|The day many of us will never forget.|
With this post appearing on September 11, it seems right to use it to reflect on that day 13 years ago when it seemed everything changed.
For most of us the morning began quietly enough, but before long we began having one of those “you’re not in Kansas anymore, Dorothy” moments. We started hearing about a commercial jet slamming into one of the World Trade Center towers. “How does that happen?” we all wondered. When the second jet rammed the other tower, we knew.
As the day unfolded we learned more and more about the causes and effects of those horrendous, unimaginable acts of terrorism, not only in Manhattan but also at the Pentagon in Washington, D.C. and in a lonely Pennsylvania field. It became one of those “where were you when…” events, like the assassination of JFK, the passing of Elvis, and the Challenger explosion. It’s interesting how tragic, unexpected deaths create for us mental and emotional markers.
That, of course, was in 2001. We’re now in 2014, and the world we knew then has changed dramatically, irrevocably. From long security lines at airports to the unending wars in the Middle East, from memorials that remain for the thousands who died on that day to the unfortunate profiling of Muslims because of a small minority of deranged terrorists, life is very different today.
It would be nice to conclude we’ve learned some things from that day. Well, we have, but many of those things haven’t been good. Terrorism remains an ever-present threat. Hatred across ethnic, ideological and racial lines persists, perhaps stronger than ever. So far the answer to the question, “Can’t we all just get along?” seems a resounding, “No!”
Some people far more optimistic and idealistic than me continue to espouse the belief humanity is “evolving,” and eventually we’ll become more loving, more accepting, kinder, and more (and I hate this word) “tolerant.” But where’s the proof? Show me the evidence.
More than ever, our nation – and the world – seem encamped at starkly divergent, irreconcilable ideological poles. At this rate, the word “compromise” will probably soon be eradicated from dictionaries due to lack of use. The polarizing influence of news reporting and the dart-throwing of opinions on social media only feed this growing malaise.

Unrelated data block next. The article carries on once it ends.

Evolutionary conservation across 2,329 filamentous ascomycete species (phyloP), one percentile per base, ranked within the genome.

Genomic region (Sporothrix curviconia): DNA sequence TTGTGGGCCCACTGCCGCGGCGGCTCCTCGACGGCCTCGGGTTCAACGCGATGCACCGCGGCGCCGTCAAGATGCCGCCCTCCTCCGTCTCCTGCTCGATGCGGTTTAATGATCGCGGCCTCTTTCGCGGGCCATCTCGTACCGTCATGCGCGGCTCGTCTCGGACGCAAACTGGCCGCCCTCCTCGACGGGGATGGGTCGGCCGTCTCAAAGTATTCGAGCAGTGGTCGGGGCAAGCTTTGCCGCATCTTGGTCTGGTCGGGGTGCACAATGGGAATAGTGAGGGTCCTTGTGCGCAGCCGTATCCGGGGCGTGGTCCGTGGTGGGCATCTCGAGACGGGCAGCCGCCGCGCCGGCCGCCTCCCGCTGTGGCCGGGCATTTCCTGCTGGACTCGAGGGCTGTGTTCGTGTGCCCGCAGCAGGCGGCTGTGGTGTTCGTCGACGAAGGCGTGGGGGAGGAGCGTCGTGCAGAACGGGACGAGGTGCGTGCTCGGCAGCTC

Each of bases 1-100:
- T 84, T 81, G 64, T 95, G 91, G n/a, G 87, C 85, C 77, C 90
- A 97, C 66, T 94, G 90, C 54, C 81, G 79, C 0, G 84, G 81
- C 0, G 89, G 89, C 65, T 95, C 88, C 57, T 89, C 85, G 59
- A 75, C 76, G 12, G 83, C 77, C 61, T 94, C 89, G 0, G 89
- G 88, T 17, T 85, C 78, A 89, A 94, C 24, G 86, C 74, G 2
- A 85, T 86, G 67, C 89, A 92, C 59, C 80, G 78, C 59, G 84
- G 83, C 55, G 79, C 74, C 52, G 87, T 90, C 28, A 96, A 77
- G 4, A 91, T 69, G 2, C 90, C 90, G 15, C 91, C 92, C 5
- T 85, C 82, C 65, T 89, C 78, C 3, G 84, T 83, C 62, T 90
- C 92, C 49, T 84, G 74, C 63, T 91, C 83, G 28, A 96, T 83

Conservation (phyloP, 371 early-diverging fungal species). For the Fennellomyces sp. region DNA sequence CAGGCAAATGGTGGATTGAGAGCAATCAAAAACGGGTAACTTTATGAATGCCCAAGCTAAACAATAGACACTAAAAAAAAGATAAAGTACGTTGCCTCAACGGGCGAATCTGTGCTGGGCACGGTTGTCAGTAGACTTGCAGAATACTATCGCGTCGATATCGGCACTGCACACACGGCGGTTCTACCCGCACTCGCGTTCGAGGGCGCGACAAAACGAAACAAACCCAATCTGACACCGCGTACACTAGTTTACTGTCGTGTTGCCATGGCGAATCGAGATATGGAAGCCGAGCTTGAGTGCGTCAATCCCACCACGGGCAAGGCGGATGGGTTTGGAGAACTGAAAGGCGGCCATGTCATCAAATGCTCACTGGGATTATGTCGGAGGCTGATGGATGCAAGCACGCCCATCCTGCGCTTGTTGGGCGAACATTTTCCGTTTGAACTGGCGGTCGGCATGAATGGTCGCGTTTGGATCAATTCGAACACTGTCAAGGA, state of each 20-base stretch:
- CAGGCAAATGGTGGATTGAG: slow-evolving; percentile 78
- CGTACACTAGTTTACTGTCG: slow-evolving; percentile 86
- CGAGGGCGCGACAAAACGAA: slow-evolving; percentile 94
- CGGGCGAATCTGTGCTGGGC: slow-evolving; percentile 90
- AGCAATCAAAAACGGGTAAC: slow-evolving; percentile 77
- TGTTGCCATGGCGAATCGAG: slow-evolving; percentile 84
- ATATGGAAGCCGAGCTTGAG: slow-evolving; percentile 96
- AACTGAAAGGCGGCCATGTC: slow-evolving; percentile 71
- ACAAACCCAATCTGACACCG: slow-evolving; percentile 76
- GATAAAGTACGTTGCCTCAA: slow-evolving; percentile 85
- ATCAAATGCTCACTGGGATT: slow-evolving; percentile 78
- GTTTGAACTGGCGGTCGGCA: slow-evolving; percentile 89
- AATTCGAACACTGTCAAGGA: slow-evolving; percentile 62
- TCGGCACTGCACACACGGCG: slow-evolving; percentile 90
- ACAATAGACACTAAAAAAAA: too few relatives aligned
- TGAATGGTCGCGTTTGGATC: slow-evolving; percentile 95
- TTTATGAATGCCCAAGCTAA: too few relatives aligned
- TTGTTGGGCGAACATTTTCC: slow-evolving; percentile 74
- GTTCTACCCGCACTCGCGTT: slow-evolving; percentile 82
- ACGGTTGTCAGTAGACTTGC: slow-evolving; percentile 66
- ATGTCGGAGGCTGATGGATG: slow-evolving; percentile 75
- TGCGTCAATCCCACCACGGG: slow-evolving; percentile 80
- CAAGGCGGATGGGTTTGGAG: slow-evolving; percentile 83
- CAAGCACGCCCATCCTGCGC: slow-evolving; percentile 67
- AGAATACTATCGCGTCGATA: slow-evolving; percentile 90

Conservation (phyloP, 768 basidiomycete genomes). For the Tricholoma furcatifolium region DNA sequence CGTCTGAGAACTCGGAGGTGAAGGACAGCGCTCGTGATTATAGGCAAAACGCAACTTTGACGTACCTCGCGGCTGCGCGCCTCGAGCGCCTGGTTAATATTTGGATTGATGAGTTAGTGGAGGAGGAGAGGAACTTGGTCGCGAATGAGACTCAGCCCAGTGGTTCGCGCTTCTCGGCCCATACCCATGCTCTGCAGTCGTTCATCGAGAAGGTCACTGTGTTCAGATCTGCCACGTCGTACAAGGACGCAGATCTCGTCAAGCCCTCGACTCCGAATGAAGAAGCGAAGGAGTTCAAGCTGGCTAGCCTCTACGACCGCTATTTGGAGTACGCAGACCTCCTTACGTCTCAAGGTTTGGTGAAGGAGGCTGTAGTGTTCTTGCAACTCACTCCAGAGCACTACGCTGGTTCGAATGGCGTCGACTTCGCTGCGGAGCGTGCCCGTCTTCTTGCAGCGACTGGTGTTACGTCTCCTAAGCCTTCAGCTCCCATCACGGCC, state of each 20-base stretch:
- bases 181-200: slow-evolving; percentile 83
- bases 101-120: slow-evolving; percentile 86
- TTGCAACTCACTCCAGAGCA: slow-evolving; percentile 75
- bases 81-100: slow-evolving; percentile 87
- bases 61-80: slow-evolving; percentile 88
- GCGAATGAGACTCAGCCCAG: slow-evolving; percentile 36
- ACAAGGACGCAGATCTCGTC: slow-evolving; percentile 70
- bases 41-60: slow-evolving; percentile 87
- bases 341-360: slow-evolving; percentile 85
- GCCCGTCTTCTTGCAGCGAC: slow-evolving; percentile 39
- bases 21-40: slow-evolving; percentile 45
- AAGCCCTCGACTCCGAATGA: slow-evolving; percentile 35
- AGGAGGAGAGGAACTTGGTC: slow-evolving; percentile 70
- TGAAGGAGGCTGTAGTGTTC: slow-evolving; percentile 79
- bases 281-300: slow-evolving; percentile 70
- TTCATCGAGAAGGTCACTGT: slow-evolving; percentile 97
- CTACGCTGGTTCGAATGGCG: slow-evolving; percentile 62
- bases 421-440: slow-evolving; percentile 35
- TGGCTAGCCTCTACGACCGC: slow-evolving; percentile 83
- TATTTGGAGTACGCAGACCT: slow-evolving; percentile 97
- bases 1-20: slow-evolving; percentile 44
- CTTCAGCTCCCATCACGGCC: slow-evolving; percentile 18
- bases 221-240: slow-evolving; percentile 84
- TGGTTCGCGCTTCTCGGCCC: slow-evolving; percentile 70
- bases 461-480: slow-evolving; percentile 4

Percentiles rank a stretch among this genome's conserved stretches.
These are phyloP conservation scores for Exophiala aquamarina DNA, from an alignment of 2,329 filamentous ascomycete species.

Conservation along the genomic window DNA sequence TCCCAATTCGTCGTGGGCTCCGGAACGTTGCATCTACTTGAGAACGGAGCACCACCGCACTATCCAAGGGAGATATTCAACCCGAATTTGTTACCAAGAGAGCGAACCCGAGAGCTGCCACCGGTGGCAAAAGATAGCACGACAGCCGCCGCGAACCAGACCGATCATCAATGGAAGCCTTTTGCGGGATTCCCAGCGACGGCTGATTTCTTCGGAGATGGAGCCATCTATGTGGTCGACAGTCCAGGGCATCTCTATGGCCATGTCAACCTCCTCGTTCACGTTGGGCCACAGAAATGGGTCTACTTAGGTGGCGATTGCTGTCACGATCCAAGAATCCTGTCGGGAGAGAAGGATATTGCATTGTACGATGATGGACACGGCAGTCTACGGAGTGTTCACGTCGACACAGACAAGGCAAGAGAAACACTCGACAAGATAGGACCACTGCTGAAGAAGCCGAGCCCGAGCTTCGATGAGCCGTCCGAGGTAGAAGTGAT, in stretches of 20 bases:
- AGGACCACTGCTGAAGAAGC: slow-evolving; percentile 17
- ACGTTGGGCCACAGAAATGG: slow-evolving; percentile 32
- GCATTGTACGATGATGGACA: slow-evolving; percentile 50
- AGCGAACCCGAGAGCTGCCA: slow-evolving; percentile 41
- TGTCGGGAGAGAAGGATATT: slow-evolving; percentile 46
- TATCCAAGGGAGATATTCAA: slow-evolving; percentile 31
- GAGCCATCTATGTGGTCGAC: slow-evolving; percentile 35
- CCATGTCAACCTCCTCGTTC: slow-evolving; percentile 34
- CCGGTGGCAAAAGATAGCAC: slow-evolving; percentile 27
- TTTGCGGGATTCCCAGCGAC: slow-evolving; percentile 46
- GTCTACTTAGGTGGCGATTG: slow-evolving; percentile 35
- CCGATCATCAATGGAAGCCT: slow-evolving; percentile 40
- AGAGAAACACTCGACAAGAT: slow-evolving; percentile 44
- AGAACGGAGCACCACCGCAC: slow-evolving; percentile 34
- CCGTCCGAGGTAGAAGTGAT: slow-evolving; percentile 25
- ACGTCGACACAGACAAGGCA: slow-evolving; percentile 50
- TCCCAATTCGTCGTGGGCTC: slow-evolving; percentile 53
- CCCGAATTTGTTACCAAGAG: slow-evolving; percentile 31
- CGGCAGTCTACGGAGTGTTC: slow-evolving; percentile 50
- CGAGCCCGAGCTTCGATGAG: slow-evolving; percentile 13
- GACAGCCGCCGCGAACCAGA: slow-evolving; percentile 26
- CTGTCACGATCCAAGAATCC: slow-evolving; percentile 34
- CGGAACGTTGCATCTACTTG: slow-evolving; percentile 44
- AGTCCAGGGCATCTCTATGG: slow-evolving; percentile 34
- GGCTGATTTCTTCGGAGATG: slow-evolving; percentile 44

Violence in many forms hasn’t abated. If anything it’s escalated, and contrary to what some believe, I don’t think the solution is simply more stringent gun laws. When people are hell-bent on mayhem, if they want guns they’ll find them. And if they can’t get guns, killers will use knives, explosives, hammers, sewing needles, or their bare hands if they need to do so. Didn’t the terrorists at the Boston Marathon use pressure cookers?
Years ago we often heard the declaration, “There are no absolutes!” Many seem to have bought into this philosophy, and now we’re reaping what we’ve sown. In the Old Testament, Judges 21:25 states, “In those days Israel had no king; everyone did as they saw fit.” Regardless of your view of President Obama, it seems everyone these days is intent on doing as they see fit – what is right in their own eyes.
So where are we, 13 years after the grim, unspeakable events of 9-11? What have we learned – for the better? If we’re determined to insist on “my truth,” as if we find Truth served on a buffet table so we can select whatever appeals to us at the moment, it seems foolish for us to expect any positive change. As someone has said, “If you stand for nothing, you’ll fall for anything.”
Does that suggest we should despair? Not at all. Despite the events of 9-11, and everything since then, we have the assurance God hasn’t changed one iota. As the Scriptures assure us, “Jesus Christ is the same yesterday and today and forever" (Hebrews 13:8).
I’m confident God is busily at work, even though He might not be doing things in the way we think they should be done. But that’s why He is God – and we’re not. He doesn’t need our advice. The depth of His love, grace and mercy defy our comprehension.
So as I observe the continuing, escalating turmoil around us, there’s not much in what we see to inspire hope. But then I’m reminded, “we walk by faith, not by sight” (2 Corinthians 5:7).
It also helps to reflect on days when thoughts of God were alien to our minds, and then “remember at that time you were separate from Christ, excluded from citizenship in Israel and foreigners to the covenants of the promise, without hope and without God in the world. But now in Christ Jesus you who formerly were far off have been brought near” (Ephesians 2:12).